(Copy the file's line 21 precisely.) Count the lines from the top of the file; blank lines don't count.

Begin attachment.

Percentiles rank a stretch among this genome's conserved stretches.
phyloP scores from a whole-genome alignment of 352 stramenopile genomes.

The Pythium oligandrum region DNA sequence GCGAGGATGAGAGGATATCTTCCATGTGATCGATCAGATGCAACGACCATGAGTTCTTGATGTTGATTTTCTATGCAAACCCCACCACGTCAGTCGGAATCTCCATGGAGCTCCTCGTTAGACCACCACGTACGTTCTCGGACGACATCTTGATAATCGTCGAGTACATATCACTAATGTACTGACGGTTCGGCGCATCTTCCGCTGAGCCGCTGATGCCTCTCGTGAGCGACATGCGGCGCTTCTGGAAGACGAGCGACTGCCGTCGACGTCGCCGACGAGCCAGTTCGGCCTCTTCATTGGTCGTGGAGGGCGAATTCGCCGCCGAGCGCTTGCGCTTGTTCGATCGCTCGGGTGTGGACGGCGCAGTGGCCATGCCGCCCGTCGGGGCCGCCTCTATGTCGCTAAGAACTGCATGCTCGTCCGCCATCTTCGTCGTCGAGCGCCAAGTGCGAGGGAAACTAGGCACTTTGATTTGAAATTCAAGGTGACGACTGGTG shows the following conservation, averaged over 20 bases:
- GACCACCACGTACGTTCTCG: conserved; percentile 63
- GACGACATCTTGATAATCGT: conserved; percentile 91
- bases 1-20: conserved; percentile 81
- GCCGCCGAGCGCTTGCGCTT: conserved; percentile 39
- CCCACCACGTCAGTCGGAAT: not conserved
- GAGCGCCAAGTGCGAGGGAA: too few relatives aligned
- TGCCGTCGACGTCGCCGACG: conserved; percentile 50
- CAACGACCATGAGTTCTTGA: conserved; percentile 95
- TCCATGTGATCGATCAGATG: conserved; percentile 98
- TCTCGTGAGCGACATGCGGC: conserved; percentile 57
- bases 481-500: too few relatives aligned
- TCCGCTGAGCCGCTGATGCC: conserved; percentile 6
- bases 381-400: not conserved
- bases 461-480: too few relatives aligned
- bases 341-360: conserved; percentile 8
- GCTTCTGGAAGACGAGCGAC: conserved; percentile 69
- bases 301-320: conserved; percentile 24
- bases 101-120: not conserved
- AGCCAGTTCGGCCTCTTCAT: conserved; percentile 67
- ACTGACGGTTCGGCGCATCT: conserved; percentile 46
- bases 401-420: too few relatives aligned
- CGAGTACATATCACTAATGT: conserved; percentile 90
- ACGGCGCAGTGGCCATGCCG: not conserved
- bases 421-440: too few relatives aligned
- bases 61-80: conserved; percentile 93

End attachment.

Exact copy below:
- bases 101-120: not conserved